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Trends Genet. 2006 Mar;22(3):139-55. Epub 2006 Feb 3.

Documenting domestication: the intersection of genetics and archaeology.

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Archaeobiology Program, National Museum of Natural History, Smithsonian Institution, Washington, DC 20560-0112, USA.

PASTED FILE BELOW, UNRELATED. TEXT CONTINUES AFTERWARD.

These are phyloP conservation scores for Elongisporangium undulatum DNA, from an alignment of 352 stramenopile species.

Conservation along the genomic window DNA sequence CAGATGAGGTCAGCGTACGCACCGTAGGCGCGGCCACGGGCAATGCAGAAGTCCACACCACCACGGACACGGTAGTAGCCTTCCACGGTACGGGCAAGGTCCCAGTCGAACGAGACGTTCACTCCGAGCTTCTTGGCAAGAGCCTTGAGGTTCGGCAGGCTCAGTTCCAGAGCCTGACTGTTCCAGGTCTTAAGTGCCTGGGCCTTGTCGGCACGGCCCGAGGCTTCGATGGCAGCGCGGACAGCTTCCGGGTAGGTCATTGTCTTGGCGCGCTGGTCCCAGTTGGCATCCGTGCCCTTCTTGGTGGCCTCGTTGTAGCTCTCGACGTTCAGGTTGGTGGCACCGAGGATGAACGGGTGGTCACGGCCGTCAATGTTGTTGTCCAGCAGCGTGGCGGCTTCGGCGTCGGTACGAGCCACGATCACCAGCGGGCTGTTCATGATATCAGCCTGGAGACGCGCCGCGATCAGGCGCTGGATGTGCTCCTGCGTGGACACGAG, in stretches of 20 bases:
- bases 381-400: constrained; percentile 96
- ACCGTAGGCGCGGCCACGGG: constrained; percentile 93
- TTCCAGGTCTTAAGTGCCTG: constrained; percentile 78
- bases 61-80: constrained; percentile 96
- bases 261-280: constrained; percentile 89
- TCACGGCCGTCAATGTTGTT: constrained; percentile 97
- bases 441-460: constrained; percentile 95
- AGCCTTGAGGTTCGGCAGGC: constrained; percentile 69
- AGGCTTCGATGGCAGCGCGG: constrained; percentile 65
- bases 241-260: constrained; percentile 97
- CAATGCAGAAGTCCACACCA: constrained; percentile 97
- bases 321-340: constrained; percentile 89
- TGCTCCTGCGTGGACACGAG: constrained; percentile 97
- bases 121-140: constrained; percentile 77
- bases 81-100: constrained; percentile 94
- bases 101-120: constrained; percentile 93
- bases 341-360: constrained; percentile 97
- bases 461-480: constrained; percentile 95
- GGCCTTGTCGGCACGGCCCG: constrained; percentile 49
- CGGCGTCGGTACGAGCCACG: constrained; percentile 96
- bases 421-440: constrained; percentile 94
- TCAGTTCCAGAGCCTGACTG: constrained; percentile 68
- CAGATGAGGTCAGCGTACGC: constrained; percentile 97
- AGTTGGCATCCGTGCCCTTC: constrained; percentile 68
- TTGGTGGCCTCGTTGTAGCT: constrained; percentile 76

Domestication, a process of increasing mutual dependence between human societies and the plant and animal populations they target, has long been an area of interest in genetics and archaeology. Geneticists seek out markers of domestication in the genomes of domesticated species, both past and present day. Archaeologists examine the archaeological record for complementary markers--evidence of the human behavior patterns that cause the genetic changes associated with domestication, and the morphological changes in target species that result from them. In this article, we summarize the recent advances in genetics and archaeology in documenting plant and animal domestication, and highlight several promising areas where the complementary perspectives of both disciplines provide reciprocal illumination.

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